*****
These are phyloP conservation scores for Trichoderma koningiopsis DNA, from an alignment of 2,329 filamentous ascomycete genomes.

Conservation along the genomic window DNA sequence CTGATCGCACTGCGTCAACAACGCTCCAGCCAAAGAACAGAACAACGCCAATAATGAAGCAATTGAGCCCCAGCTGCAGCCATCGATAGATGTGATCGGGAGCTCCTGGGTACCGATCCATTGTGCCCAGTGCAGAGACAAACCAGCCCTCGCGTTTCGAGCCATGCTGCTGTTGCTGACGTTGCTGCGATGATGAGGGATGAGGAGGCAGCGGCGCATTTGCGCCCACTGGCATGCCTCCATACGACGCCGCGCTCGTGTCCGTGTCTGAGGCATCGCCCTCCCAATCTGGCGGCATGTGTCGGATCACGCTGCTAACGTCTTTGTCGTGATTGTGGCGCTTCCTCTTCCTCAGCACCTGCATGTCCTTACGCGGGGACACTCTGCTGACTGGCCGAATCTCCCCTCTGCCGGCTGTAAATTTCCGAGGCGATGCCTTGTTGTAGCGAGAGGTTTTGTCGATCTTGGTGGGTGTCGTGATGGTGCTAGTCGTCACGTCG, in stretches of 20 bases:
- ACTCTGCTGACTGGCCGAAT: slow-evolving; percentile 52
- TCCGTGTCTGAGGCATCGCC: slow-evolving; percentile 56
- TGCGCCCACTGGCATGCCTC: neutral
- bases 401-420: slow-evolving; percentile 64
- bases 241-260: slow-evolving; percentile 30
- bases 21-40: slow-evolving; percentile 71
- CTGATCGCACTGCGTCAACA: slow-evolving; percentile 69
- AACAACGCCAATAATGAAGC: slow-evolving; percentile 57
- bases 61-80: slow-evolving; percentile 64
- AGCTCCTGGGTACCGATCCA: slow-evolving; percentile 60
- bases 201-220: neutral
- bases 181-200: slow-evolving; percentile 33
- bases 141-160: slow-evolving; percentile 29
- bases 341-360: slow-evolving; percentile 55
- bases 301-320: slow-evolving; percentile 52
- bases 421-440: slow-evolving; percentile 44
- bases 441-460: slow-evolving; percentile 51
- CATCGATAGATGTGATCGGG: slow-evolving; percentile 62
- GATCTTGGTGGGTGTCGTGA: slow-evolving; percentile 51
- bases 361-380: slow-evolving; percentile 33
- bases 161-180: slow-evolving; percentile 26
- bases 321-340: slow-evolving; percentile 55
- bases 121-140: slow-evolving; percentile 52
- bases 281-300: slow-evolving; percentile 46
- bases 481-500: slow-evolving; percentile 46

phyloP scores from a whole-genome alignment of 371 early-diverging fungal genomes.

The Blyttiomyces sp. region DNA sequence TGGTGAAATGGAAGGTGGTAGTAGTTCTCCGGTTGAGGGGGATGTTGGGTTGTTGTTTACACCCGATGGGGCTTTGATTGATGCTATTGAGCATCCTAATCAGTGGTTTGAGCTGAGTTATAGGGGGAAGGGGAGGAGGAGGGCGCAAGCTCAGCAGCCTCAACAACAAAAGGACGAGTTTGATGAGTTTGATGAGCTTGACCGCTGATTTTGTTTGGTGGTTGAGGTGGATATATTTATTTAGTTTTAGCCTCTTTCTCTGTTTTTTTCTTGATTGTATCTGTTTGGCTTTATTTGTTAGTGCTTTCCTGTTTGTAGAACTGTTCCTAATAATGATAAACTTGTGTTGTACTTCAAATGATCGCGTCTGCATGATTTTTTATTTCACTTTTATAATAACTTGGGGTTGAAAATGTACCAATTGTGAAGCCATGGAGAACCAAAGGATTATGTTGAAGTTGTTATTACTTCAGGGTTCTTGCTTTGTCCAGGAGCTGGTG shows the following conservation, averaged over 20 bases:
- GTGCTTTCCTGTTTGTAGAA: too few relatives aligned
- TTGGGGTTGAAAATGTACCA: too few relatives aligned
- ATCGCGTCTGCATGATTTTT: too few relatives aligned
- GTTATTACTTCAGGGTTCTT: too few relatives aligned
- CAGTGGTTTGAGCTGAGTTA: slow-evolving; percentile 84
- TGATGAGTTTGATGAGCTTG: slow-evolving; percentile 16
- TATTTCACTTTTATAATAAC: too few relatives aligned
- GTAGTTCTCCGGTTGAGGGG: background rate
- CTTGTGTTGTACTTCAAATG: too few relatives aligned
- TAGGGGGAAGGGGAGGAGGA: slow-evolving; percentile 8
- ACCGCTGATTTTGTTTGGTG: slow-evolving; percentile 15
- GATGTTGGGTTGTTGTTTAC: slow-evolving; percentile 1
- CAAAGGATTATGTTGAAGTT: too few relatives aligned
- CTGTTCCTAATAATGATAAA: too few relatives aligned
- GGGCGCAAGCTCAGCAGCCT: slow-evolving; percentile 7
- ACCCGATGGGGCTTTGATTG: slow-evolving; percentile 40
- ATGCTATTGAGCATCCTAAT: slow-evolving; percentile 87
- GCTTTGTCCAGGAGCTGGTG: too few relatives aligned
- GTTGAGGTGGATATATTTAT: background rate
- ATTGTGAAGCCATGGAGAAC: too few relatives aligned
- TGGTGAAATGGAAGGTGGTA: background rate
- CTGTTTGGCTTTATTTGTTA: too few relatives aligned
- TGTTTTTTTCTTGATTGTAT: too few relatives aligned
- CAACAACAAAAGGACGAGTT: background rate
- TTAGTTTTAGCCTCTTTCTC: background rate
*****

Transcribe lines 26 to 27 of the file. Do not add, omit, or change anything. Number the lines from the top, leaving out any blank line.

- bases 281-300: slow-evolving; percentile 46
- bases 481-500: slow-evolving; percentile 46